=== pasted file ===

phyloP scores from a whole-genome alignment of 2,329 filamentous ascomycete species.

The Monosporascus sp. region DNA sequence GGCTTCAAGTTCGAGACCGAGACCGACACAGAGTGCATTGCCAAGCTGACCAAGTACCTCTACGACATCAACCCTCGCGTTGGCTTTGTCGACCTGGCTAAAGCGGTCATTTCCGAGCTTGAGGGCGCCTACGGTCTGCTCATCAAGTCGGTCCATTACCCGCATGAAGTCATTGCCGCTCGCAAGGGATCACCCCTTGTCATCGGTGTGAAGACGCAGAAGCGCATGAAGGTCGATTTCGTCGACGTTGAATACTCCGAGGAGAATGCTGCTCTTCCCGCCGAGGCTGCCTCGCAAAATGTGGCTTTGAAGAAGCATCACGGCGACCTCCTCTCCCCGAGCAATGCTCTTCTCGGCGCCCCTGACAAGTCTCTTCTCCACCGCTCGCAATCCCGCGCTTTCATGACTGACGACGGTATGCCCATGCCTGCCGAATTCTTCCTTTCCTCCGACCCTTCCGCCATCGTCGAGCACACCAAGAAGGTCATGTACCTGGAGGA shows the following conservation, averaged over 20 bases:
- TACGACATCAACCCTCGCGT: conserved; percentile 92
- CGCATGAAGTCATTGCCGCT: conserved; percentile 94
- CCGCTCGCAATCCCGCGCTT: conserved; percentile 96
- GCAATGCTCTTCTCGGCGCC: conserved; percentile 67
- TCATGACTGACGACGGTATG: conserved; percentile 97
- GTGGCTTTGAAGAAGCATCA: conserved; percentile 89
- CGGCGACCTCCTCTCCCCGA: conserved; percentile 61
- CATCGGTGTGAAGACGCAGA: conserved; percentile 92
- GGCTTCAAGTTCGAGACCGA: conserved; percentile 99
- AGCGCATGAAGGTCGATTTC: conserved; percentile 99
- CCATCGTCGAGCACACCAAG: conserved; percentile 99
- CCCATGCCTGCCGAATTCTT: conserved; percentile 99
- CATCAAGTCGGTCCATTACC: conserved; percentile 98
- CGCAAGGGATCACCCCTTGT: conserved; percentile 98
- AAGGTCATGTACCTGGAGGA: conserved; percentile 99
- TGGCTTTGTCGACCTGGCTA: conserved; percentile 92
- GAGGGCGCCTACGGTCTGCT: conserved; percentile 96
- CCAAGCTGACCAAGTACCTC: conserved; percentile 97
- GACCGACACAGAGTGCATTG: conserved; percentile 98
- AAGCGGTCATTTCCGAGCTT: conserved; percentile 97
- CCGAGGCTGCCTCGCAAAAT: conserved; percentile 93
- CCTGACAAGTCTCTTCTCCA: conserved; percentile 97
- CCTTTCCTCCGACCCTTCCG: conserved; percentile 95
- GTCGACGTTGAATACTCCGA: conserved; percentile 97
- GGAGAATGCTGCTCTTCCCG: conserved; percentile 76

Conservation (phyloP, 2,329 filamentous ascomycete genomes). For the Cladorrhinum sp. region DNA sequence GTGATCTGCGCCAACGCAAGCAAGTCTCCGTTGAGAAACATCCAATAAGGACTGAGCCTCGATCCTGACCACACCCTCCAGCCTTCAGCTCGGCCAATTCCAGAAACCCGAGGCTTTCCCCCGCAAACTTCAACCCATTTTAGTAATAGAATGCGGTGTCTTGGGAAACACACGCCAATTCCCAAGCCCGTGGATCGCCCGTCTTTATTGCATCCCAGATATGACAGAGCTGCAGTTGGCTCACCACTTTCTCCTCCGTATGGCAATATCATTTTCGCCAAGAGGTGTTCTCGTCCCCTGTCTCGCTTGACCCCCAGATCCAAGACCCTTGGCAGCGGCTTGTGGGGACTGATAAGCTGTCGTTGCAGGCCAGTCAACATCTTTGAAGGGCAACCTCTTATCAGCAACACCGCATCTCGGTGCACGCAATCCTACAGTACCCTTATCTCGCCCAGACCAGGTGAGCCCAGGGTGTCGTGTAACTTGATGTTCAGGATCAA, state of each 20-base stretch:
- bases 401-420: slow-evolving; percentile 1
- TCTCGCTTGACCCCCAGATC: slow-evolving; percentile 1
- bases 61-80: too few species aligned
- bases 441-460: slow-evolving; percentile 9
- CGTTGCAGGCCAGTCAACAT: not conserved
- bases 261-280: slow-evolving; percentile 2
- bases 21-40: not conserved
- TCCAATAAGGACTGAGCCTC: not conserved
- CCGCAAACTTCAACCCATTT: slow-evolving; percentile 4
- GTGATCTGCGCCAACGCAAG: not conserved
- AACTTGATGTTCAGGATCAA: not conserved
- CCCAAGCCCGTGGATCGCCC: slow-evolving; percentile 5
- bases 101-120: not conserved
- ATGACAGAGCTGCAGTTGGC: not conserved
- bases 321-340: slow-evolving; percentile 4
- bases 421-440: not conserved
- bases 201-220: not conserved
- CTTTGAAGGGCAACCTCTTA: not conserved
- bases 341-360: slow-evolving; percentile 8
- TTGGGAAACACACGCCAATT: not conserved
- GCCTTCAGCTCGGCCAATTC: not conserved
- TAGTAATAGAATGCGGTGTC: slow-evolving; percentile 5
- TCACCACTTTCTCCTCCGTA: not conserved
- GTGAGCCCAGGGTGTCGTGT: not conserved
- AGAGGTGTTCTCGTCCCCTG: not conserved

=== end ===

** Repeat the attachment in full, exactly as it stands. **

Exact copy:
phyloP scores from a whole-genome alignment of 2,329 filamentous ascomycete species.

The Monosporascus sp. region DNA sequence GGCTTCAAGTTCGAGACCGAGACCGACACAGAGTGCATTGCCAAGCTGACCAAGTACCTCTACGACATCAACCCTCGCGTTGGCTTTGTCGACCTGGCTAAAGCGGTCATTTCCGAGCTTGAGGGCGCCTACGGTCTGCTCATCAAGTCGGTCCATTACCCGCATGAAGTCATTGCCGCTCGCAAGGGATCACCCCTTGTCATCGGTGTGAAGACGCAGAAGCGCATGAAGGTCGATTTCGTCGACGTTGAATACTCCGAGGAGAATGCTGCTCTTCCCGCCGAGGCTGCCTCGCAAAATGTGGCTTTGAAGAAGCATCACGGCGACCTCCTCTCCCCGAGCAATGCTCTTCTCGGCGCCCCTGACAAGTCTCTTCTCCACCGCTCGCAATCCCGCGCTTTCATGACTGACGACGGTATGCCCATGCCTGCCGAATTCTTCCTTTCCTCCGACCCTTCCGCCATCGTCGAGCACACCAAGAAGGTCATGTACCTGGAGGA shows the following conservation, averaged over 20 bases:
- TACGACATCAACCCTCGCGT: conserved; percentile 92
- CGCATGAAGTCATTGCCGCT: conserved; percentile 94
- CCGCTCGCAATCCCGCGCTT: conserved; percentile 96
- GCAATGCTCTTCTCGGCGCC: conserved; percentile 67
- TCATGACTGACGACGGTATG: conserved; percentile 97
- GTGGCTTTGAAGAAGCATCA: conserved; percentile 89
- CGGCGACCTCCTCTCCCCGA: conserved; percentile 61
- CATCGGTGTGAAGACGCAGA: conserved; percentile 92
- GGCTTCAAGTTCGAGACCGA: conserved; percentile 99
- AGCGCATGAAGGTCGATTTC: conserved; percentile 99
- CCATCGTCGAGCACACCAAG: conserved; percentile 99
- CCCATGCCTGCCGAATTCTT: conserved; percentile 99
- CATCAAGTCGGTCCATTACC: conserved; percentile 98
- CGCAAGGGATCACCCCTTGT: conserved; percentile 98
- AAGGTCATGTACCTGGAGGA: conserved; percentile 99
- TGGCTTTGTCGACCTGGCTA: conserved; percentile 92
- GAGGGCGCCTACGGTCTGCT: conserved; percentile 96
- CCAAGCTGACCAAGTACCTC: conserved; percentile 97
- GACCGACACAGAGTGCATTG: conserved; percentile 98
- AAGCGGTCATTTCCGAGCTT: conserved; percentile 97
- CCGAGGCTGCCTCGCAAAAT: conserved; percentile 93
- CCTGACAAGTCTCTTCTCCA: conserved; percentile 97
- CCTTTCCTCCGACCCTTCCG: conserved; percentile 95
- GTCGACGTTGAATACTCCGA: conserved; percentile 97
- GGAGAATGCTGCTCTTCCCG: conserved; percentile 76

Conservation (phyloP, 2,329 filamentous ascomycete genomes). For the Cladorrhinum sp. region DNA sequence GTGATCTGCGCCAACGCAAGCAAGTCTCCGTTGAGAAACATCCAATAAGGACTGAGCCTCGATCCTGACCACACCCTCCAGCCTTCAGCTCGGCCAATTCCAGAAACCCGAGGCTTTCCCCCGCAAACTTCAACCCATTTTAGTAATAGAATGCGGTGTCTTGGGAAACACACGCCAATTCCCAAGCCCGTGGATCGCCCGTCTTTATTGCATCCCAGATATGACAGAGCTGCAGTTGGCTCACCACTTTCTCCTCCGTATGGCAATATCATTTTCGCCAAGAGGTGTTCTCGTCCCCTGTCTCGCTTGACCCCCAGATCCAAGACCCTTGGCAGCGGCTTGTGGGGACTGATAAGCTGTCGTTGCAGGCCAGTCAACATCTTTGAAGGGCAACCTCTTATCAGCAACACCGCATCTCGGTGCACGCAATCCTACAGTACCCTTATCTCGCCCAGACCAGGTGAGCCCAGGGTGTCGTGTAACTTGATGTTCAGGATCAA, state of each 20-base stretch:
- bases 401-420: slow-evolving; percentile 1
- TCTCGCTTGACCCCCAGATC: slow-evolving; percentile 1
- bases 61-80: too few species aligned
- bases 441-460: slow-evolving; percentile 9
- CGTTGCAGGCCAGTCAACAT: not conserved
- bases 261-280: slow-evolving; percentile 2
- bases 21-40: not conserved
- TCCAATAAGGACTGAGCCTC: not conserved
- CCGCAAACTTCAACCCATTT: slow-evolving; percentile 4
- GTGATCTGCGCCAACGCAAG: not conserved
- AACTTGATGTTCAGGATCAA: not conserved
- CCCAAGCCCGTGGATCGCCC: slow-evolving; percentile 5
- bases 101-120: not conserved
- ATGACAGAGCTGCAGTTGGC: not conserved
- bases 321-340: slow-evolving; percentile 4
- bases 421-440: not conserved
- bases 201-220: not conserved
- CTTTGAAGGGCAACCTCTTA: not conserved
- bases 341-360: slow-evolving; percentile 8
- TTGGGAAACACACGCCAATT: not conserved
- GCCTTCAGCTCGGCCAATTC: not conserved
- TAGTAATAGAATGCGGTGTC: slow-evolving; percentile 5
- TCACCACTTTCTCCTCCGTA: not conserved
- GTGAGCCCAGGGTGTCGTGT: not conserved
- AGAGGTGTTCTCGTCCCCTG: not conserved